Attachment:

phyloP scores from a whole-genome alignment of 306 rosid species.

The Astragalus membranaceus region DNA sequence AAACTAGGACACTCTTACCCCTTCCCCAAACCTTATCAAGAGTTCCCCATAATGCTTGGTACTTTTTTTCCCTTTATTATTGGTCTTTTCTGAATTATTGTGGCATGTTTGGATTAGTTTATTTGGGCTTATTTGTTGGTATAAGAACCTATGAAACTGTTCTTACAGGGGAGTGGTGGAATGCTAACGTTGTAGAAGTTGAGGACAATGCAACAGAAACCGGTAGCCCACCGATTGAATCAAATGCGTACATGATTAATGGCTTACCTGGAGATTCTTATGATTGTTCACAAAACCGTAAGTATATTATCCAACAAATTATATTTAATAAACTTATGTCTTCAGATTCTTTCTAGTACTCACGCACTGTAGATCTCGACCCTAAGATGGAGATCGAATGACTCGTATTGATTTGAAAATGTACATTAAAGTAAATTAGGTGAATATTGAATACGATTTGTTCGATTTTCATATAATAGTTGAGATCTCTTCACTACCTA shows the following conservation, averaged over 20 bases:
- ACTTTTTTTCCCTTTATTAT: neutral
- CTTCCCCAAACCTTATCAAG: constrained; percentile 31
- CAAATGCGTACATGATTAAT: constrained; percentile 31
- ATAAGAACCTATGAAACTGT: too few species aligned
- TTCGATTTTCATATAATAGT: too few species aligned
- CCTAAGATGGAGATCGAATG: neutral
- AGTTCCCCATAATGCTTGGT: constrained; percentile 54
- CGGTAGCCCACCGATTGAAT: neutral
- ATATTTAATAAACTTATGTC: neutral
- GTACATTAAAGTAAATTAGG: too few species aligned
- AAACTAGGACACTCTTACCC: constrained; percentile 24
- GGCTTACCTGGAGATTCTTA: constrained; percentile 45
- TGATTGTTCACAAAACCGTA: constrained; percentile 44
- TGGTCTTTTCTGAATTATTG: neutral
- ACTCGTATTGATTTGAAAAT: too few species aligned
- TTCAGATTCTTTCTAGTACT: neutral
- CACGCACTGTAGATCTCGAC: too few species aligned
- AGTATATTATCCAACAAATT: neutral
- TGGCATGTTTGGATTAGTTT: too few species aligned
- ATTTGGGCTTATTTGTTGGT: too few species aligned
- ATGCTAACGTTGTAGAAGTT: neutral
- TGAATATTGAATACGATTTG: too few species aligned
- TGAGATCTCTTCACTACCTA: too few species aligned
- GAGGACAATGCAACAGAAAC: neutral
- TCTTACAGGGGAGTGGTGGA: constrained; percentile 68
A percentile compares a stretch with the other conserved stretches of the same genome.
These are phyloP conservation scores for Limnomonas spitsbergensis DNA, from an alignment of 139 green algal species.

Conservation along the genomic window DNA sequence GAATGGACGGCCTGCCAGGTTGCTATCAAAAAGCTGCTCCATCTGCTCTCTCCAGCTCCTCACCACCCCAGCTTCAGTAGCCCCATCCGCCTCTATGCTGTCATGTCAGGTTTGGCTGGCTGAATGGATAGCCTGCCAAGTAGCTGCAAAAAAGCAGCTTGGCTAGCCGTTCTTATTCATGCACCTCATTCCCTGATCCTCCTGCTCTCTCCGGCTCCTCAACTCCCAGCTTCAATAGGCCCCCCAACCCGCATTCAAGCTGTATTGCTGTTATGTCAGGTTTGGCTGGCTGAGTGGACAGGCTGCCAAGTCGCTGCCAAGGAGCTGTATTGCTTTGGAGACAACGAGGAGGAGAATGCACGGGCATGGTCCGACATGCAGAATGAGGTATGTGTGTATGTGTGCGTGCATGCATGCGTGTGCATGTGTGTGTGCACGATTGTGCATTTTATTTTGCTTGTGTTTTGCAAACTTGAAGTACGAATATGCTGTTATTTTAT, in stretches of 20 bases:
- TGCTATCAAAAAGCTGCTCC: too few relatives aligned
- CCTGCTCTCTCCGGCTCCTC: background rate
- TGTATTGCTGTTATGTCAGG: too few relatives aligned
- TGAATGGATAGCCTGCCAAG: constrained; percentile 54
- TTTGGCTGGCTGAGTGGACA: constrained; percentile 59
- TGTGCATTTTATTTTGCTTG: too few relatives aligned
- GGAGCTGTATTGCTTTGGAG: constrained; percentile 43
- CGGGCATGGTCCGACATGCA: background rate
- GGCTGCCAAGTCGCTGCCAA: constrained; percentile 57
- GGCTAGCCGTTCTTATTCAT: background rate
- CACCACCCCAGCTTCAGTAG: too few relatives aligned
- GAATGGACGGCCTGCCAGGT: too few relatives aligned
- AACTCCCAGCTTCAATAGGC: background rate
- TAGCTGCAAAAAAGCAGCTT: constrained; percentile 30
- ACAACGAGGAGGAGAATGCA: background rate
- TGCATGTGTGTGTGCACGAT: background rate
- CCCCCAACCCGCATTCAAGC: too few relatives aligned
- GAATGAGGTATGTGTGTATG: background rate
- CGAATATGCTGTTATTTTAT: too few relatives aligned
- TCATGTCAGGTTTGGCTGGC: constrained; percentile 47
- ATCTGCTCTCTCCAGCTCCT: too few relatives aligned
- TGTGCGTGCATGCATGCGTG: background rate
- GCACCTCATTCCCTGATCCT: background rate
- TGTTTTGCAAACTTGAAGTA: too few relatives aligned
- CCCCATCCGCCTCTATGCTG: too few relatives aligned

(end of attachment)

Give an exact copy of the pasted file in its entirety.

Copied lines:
phyloP scores from a whole-genome alignment of 306 rosid species.

The Astragalus membranaceus region DNA sequence AAACTAGGACACTCTTACCCCTTCCCCAAACCTTATCAAGAGTTCCCCATAATGCTTGGTACTTTTTTTCCCTTTATTATTGGTCTTTTCTGAATTATTGTGGCATGTTTGGATTAGTTTATTTGGGCTTATTTGTTGGTATAAGAACCTATGAAACTGTTCTTACAGGGGAGTGGTGGAATGCTAACGTTGTAGAAGTTGAGGACAATGCAACAGAAACCGGTAGCCCACCGATTGAATCAAATGCGTACATGATTAATGGCTTACCTGGAGATTCTTATGATTGTTCACAAAACCGTAAGTATATTATCCAACAAATTATATTTAATAAACTTATGTCTTCAGATTCTTTCTAGTACTCACGCACTGTAGATCTCGACCCTAAGATGGAGATCGAATGACTCGTATTGATTTGAAAATGTACATTAAAGTAAATTAGGTGAATATTGAATACGATTTGTTCGATTTTCATATAATAGTTGAGATCTCTTCACTACCTA shows the following conservation, averaged over 20 bases:
- ACTTTTTTTCCCTTTATTAT: neutral
- CTTCCCCAAACCTTATCAAG: constrained; percentile 31
- CAAATGCGTACATGATTAAT: constrained; percentile 31
- ATAAGAACCTATGAAACTGT: too few species aligned
- TTCGATTTTCATATAATAGT: too few species aligned
- CCTAAGATGGAGATCGAATG: neutral
- AGTTCCCCATAATGCTTGGT: constrained; percentile 54
- CGGTAGCCCACCGATTGAAT: neutral
- ATATTTAATAAACTTATGTC: neutral
- GTACATTAAAGTAAATTAGG: too few species aligned
- AAACTAGGACACTCTTACCC: constrained; percentile 24
- GGCTTACCTGGAGATTCTTA: constrained; percentile 45
- TGATTGTTCACAAAACCGTA: constrained; percentile 44
- TGGTCTTTTCTGAATTATTG: neutral
- ACTCGTATTGATTTGAAAAT: too few species aligned
- TTCAGATTCTTTCTAGTACT: neutral
- CACGCACTGTAGATCTCGAC: too few species aligned
- AGTATATTATCCAACAAATT: neutral
- TGGCATGTTTGGATTAGTTT: too few species aligned
- ATTTGGGCTTATTTGTTGGT: too few species aligned
- ATGCTAACGTTGTAGAAGTT: neutral
- TGAATATTGAATACGATTTG: too few species aligned
- TGAGATCTCTTCACTACCTA: too few species aligned
- GAGGACAATGCAACAGAAAC: neutral
- TCTTACAGGGGAGTGGTGGA: constrained; percentile 68
A percentile compares a stretch with the other conserved stretches of the same genome.
These are phyloP conservation scores for Limnomonas spitsbergensis DNA, from an alignment of 139 green algal species.

Conservation along the genomic window DNA sequence GAATGGACGGCCTGCCAGGTTGCTATCAAAAAGCTGCTCCATCTGCTCTCTCCAGCTCCTCACCACCCCAGCTTCAGTAGCCCCATCCGCCTCTATGCTGTCATGTCAGGTTTGGCTGGCTGAATGGATAGCCTGCCAAGTAGCTGCAAAAAAGCAGCTTGGCTAGCCGTTCTTATTCATGCACCTCATTCCCTGATCCTCCTGCTCTCTCCGGCTCCTCAACTCCCAGCTTCAATAGGCCCCCCAACCCGCATTCAAGCTGTATTGCTGTTATGTCAGGTTTGGCTGGCTGAGTGGACAGGCTGCCAAGTCGCTGCCAAGGAGCTGTATTGCTTTGGAGACAACGAGGAGGAGAATGCACGGGCATGGTCCGACATGCAGAATGAGGTATGTGTGTATGTGTGCGTGCATGCATGCGTGTGCATGTGTGTGTGCACGATTGTGCATTTTATTTTGCTTGTGTTTTGCAAACTTGAAGTACGAATATGCTGTTATTTTAT, in stretches of 20 bases:
- TGCTATCAAAAAGCTGCTCC: too few relatives aligned
- CCTGCTCTCTCCGGCTCCTC: background rate
- TGTATTGCTGTTATGTCAGG: too few relatives aligned
- TGAATGGATAGCCTGCCAAG: constrained; percentile 54
- TTTGGCTGGCTGAGTGGACA: constrained; percentile 59
- TGTGCATTTTATTTTGCTTG: too few relatives aligned
- GGAGCTGTATTGCTTTGGAG: constrained; percentile 43
- CGGGCATGGTCCGACATGCA: background rate
- GGCTGCCAAGTCGCTGCCAA: constrained; percentile 57
- GGCTAGCCGTTCTTATTCAT: background rate
- CACCACCCCAGCTTCAGTAG: too few relatives aligned
- GAATGGACGGCCTGCCAGGT: too few relatives aligned
- AACTCCCAGCTTCAATAGGC: background rate
- TAGCTGCAAAAAAGCAGCTT: constrained; percentile 30
- ACAACGAGGAGGAGAATGCA: background rate
- TGCATGTGTGTGTGCACGAT: background rate
- CCCCCAACCCGCATTCAAGC: too few relatives aligned
- GAATGAGGTATGTGTGTATG: background rate
- CGAATATGCTGTTATTTTAT: too few relatives aligned
- TCATGTCAGGTTTGGCTGGC: constrained; percentile 47
- ATCTGCTCTCTCCAGCTCCT: too few relatives aligned
- TGTGCGTGCATGCATGCGTG: background rate
- GCACCTCATTCCCTGATCCT: background rate
- TGTTTTGCAAACTTGAAGTA: too few relatives aligned
- CCCCATCCGCCTCTATGCTG: too few relatives aligned